I don’t know what it means for a model to be “the size of a house,” but I do know that I almost always wish I was fitting a model bigger than what I’m actually using. Typically what stops me is not computation but rather the crudeness of my models. Bigger models need bigger prior distributions, and until recently I hadn’t thought very seriously about how to do this.

I like your wiggly-function example, and I’m happy to associate that with Occam’s Razor. The Occam applications I don’t like are the discrete versions such as advocated by Adrian Raftery and others, in which some version of Bayesian calculation is used to get results saying that the posterior probability is 60%, say, that a certain coefficient in a model is exactly zero. I’d rather keep the term in the model and just shrink it continuously toward zero. We discuss this sort of example further in chapter 6 of BDA.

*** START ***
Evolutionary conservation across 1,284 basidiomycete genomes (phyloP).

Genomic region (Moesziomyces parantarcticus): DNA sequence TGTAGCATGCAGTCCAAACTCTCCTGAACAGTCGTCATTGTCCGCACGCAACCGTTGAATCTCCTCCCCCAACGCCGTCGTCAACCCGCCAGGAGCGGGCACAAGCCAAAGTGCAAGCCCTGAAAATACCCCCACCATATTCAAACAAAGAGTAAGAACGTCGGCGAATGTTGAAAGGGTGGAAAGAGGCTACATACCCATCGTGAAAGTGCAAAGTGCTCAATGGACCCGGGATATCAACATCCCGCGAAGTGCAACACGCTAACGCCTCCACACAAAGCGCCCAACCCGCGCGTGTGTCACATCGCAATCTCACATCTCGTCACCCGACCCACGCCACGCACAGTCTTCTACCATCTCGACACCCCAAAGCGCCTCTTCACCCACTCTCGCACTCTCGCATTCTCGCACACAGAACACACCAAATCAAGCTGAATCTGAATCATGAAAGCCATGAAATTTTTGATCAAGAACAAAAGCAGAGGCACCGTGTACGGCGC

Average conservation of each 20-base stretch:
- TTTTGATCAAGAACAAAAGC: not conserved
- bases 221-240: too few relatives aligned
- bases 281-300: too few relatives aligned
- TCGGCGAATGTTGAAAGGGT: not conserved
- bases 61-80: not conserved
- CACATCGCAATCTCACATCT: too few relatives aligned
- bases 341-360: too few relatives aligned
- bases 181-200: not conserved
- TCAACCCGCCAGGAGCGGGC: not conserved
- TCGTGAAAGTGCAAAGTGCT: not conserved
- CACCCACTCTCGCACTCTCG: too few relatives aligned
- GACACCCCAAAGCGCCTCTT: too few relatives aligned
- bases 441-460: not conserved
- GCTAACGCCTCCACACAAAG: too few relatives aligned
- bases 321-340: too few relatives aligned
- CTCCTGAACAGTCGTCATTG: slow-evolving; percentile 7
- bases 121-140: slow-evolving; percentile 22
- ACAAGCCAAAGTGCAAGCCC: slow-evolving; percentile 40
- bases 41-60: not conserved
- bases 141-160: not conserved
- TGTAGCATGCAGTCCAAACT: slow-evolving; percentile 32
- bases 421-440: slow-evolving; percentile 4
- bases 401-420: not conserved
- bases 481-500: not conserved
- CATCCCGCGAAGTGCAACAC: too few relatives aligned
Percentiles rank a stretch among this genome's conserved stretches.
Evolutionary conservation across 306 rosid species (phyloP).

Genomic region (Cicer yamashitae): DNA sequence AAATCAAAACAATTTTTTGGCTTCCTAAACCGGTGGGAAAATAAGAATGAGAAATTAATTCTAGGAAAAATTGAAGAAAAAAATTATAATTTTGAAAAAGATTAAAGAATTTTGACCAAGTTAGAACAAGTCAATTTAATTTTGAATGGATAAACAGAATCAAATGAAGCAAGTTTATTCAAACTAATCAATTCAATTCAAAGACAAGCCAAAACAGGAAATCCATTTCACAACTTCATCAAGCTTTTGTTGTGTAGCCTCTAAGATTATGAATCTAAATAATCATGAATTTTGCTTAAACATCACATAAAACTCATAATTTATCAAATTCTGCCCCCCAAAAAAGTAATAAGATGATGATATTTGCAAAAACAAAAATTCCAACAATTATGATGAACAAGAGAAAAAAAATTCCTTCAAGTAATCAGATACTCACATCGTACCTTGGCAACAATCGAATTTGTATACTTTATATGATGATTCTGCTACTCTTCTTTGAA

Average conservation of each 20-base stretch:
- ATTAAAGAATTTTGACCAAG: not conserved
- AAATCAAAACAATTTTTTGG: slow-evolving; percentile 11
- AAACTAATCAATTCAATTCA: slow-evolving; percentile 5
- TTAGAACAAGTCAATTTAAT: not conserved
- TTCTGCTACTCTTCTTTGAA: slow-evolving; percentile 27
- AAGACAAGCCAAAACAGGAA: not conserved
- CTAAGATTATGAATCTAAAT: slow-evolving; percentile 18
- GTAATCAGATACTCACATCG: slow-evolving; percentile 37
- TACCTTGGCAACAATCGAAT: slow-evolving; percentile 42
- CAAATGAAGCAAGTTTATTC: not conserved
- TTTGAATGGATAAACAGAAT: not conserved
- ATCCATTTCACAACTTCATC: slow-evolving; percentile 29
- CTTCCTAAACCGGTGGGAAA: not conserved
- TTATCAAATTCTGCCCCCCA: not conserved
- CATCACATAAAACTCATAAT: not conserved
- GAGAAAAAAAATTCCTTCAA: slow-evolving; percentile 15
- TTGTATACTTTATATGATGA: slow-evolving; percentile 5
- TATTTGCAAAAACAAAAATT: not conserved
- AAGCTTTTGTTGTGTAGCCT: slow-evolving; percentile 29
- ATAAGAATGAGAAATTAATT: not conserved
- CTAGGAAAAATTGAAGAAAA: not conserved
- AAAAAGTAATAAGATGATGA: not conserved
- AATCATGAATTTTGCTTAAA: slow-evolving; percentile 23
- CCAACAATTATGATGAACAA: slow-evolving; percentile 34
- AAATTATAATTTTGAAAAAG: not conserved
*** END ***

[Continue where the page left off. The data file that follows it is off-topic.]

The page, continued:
MacKay’s formulation in terms of “briefer explanations” is interesting but it doesn’t really work for me because, from a modeling point of view, once I’ve set up a model I’d like to keep all of it, maybe shrinking some parts toward zero but not getting rid of coefficients entirely.

But I expect that, ultimately, MacKay and Hinton are correct even there, because from an information-theoretic point of view, if a parameter is smaller, it takes fewer bits to encode it. Ultimately, coefficients have to be interpreted on some real scale, and it takes less space to code an estimate of 0.02 than to code 2.13, for example. This doesn’t fit into the usual “Bayesian model comparison” or “Bayesian model averaging” that I’ve seen, but I could well believe that the principle holds on some deep level.

In practice, though, I worry that “Occam’s razor” is more likely being used as an excuse to set parameters to zero and to favor simpler models rather than to encourage researchers to think more carefully about their complicated models (as in Radford’s quote above).